Twenty-six year old girl living in Noosa, QLD. I am in love with nature, music, food and animals so you'll see a lot of that here 🌿 See @chloeoliviad on Instagram for more photos from where I've adventured. 🚐⛰
Published January 21st 2022
An unmissable circuit for waterfall enthusiasts in Tasmania
There are many noteworthy hikes that one can do in Tasmania, but one I believe that truly stands out from the rest is the Three Falls Circuit located in Mount Field National Park.
You are spoilt with three extraordinary waterfalls; one being one of Tassie's most famous, plus the journey to getting there is arguably even more stunning than the destinations themselves. Plus my favourite part is that this hike doesn't take an entire day, so you can truly enjoy it with your breath being taken away by the scenery, not the walk itself!
You will find the circuit in Mount Field National Park, which is around a 1 and a half hours drive from Hobart or a 3-hour drive from Launceston. Mount Field is known as "the park for all seasons" and if I can give you a tip before doing this circuit, it can get quite chilly (especially being under the tree canopies), so make sure you are comfortable but wear warm clothing when undertaking this circuit. Also, appropriate footwear will always make these walks so much easier with fewer falls. There are a few ways one can do this circuit. The below 'instructions' are just my favourite way to do so.
The impressive and most famous waterfall of Tasmania, Russell Falls. Photo by Author.
Leaving from the Visitor Centre, it is quite a short and easy walk to Russell Falls. It can be done easily for those with strollers and is wheelchair accessible, however, please note that if continuing on the circuit, there are a lot of stairs after the waterfall, so accessibility is not so easy afterwards. It's only around 700 metres to get to what is one of Tasmania's most famous waterfalls and for very good reason. The viewing platform gives you a view of the impressive triple cascade and it is quite captivating and loud after lots of rainfall but is still beautiful when there isn't such a strong flow.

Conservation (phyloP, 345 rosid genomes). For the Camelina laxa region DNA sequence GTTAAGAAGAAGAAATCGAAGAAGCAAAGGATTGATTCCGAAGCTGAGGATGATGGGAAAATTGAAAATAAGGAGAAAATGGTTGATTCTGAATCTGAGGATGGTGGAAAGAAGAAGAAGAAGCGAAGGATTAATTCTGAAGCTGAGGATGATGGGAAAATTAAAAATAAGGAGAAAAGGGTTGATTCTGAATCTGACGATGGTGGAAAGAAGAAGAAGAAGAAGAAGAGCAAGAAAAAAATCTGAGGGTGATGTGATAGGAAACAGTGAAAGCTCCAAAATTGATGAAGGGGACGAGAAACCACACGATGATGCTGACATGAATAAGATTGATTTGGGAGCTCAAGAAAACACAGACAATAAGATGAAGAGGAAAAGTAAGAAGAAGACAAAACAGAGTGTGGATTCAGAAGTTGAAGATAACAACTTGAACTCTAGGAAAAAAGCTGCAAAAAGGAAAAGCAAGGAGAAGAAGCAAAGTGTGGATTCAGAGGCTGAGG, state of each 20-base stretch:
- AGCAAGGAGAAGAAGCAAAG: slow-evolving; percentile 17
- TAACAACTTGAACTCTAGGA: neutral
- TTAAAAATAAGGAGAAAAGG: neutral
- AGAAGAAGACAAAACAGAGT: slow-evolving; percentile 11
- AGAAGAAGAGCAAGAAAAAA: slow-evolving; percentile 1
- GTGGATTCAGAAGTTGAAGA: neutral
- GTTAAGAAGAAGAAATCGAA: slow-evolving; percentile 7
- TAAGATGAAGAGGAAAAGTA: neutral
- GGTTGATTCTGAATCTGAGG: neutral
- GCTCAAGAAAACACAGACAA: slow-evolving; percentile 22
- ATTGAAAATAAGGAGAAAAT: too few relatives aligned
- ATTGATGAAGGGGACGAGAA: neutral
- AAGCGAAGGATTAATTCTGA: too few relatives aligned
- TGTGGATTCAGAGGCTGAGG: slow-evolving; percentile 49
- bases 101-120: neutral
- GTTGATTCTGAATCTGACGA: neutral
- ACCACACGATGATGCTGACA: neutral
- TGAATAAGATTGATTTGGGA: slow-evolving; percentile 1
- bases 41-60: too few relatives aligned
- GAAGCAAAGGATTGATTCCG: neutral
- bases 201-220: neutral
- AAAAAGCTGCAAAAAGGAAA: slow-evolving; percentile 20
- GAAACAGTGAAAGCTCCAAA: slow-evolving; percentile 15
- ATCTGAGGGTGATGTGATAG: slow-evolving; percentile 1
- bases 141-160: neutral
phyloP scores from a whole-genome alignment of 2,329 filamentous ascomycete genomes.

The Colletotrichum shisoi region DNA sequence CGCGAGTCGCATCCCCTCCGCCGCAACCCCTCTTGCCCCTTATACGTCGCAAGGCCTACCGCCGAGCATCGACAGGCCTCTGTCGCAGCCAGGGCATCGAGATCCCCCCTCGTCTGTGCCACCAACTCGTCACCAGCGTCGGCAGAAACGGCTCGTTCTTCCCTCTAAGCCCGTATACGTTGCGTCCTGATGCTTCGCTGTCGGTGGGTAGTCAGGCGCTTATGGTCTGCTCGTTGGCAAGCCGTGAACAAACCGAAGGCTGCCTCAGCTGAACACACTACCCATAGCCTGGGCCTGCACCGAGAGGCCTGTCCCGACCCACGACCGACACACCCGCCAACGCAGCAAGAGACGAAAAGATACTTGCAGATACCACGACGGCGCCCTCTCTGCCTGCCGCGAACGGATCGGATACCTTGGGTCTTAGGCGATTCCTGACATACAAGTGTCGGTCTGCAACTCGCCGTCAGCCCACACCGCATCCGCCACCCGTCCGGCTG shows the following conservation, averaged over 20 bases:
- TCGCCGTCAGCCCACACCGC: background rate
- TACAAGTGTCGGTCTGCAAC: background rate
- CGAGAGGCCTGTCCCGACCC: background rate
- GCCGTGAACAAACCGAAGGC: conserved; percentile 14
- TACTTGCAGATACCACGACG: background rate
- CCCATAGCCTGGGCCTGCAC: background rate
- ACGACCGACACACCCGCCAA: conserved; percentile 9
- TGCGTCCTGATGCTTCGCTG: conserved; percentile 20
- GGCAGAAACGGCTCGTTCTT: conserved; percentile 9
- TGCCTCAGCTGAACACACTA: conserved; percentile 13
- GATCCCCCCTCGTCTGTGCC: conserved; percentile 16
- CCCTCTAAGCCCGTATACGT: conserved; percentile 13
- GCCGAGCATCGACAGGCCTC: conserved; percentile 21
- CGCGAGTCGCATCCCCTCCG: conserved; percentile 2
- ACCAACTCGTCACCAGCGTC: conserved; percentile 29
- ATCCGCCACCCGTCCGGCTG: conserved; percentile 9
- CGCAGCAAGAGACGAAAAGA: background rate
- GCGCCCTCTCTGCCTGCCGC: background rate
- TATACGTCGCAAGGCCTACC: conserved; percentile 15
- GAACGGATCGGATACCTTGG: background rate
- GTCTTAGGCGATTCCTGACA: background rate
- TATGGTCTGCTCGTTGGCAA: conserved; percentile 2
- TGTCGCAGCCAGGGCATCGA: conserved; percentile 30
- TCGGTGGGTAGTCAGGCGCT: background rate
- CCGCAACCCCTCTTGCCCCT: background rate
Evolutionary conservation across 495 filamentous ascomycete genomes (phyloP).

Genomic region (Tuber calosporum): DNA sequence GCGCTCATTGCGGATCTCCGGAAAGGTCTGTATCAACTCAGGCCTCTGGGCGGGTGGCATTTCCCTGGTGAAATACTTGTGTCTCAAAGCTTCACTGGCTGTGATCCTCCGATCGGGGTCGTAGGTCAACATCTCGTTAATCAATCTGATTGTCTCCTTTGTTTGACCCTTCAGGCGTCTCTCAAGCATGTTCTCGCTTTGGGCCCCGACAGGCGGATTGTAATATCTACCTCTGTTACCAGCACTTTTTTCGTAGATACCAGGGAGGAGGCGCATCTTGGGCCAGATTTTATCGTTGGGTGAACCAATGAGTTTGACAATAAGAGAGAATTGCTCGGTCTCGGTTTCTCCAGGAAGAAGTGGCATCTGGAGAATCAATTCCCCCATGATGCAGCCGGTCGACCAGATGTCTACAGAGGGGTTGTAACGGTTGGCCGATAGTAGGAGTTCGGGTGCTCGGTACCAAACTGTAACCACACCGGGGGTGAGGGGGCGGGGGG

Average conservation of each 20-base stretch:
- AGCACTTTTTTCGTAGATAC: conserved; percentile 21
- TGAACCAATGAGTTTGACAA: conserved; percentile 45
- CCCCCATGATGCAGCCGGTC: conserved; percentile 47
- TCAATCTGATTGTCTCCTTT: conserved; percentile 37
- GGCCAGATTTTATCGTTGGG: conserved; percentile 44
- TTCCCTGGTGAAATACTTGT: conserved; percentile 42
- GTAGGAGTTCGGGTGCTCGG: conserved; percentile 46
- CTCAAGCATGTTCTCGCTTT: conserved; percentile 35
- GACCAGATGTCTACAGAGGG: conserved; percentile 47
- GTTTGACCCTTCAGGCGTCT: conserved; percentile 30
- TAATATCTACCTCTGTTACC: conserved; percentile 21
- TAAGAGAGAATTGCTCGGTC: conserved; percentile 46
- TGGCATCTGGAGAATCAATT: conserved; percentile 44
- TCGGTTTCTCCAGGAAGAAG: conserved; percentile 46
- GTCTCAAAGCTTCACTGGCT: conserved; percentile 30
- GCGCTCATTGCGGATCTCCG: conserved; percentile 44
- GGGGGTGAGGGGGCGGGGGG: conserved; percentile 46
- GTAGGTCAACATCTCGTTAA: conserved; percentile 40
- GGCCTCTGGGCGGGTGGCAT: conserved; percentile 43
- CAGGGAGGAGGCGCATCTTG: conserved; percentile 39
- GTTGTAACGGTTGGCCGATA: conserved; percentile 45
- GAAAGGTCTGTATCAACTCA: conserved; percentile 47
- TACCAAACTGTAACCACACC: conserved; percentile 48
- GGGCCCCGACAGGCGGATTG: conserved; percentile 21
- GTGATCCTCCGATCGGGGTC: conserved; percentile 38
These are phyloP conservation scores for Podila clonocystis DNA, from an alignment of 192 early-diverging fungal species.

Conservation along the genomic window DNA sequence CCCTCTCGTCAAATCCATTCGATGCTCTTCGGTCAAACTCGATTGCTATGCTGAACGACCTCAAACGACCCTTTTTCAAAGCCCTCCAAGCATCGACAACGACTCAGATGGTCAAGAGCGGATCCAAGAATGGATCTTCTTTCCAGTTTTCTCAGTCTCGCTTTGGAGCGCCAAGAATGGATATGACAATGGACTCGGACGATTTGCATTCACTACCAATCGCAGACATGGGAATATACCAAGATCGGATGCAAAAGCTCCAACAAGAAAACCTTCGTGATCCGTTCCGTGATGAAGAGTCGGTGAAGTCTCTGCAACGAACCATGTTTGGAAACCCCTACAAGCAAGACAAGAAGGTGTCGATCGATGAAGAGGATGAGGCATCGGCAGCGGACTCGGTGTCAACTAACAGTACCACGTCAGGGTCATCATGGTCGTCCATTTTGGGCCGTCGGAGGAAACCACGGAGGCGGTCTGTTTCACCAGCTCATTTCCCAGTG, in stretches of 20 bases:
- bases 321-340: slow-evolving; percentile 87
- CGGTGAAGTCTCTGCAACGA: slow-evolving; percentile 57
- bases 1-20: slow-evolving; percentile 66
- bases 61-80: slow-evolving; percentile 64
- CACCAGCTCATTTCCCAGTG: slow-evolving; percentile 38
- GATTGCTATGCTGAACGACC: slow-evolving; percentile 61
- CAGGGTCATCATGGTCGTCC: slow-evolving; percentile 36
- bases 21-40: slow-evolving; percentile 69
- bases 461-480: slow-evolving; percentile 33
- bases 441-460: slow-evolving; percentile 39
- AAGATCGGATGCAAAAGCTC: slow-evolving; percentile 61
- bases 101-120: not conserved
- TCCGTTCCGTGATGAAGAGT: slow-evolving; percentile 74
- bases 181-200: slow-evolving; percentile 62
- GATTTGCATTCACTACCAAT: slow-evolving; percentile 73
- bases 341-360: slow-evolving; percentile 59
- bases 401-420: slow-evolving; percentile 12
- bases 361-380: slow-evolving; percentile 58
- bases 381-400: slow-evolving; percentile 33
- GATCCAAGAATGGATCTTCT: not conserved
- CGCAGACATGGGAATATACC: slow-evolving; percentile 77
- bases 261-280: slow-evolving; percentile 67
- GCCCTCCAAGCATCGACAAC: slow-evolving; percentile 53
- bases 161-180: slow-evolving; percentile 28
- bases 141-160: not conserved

Enjoy the uniqueness of the Glow Worm Grotto in Mount Field NP.
If you do this walk in the afternoon, closer to nightfall, some glowworms can be seen with a handy rail to help guide you along the track. This would be a great idea for families with small children as the railing keeps you safe while enjoying one of the many smaller wonders of the track.
Horseshoe Falls After the visit to Russell, you begin the trek up towards Horseshoe Falls. A gentle reminder that this is probably the most challenging part (I find it so) of the circuit with a very steep set of stairs being the way to reaching the second Waterfall of the circuit. However, you will not be disappointed!
The gorgeous Horseshoe Falls on the Three Falls Circuit. Photo by Author.
The track then continues through what is called the "Tall Trees Walk". On this walk, be sure to take some snaps (if you can fit it) of the specimens of Swamp Gums. The 'Eucalyptus Regnans' is the world's tallest flowering plant and are a magnificent sight to behold and will leave you feeling very small in comparison!
A comparison shot of my friend Floyd, standing besides one of the tallest flowering plants in the world! Photo by Author.
Lady Barron Falls The last, but definitely not least, stop on this circuit is Lady Barron Falls. Like Russell and Horseshoe, these falls are composed of marine Permian Siltstone and the face of this waterfall is multi-layered and is especially incredible after rainfall.
In summary, the 'Three Falls Circuit' is definitely a must-do for visitors and locals of Tasmania. Not only is there the beauty of the 3 impressive waterfalls but the 'Tall Trees Walk' is a sight not to be missed. The circuit is 6km long and the recommendation for time to take is around 2 hours. Remember to take a water bottle and snacks if needed on the track - there is a shop in the Visitor Centre if you've forgotten to bring either. There are picnic facilities & toilets located at the Visitor Centre. Please remember the 'Leave No Trace' principle - take only photographs and leave only footprints.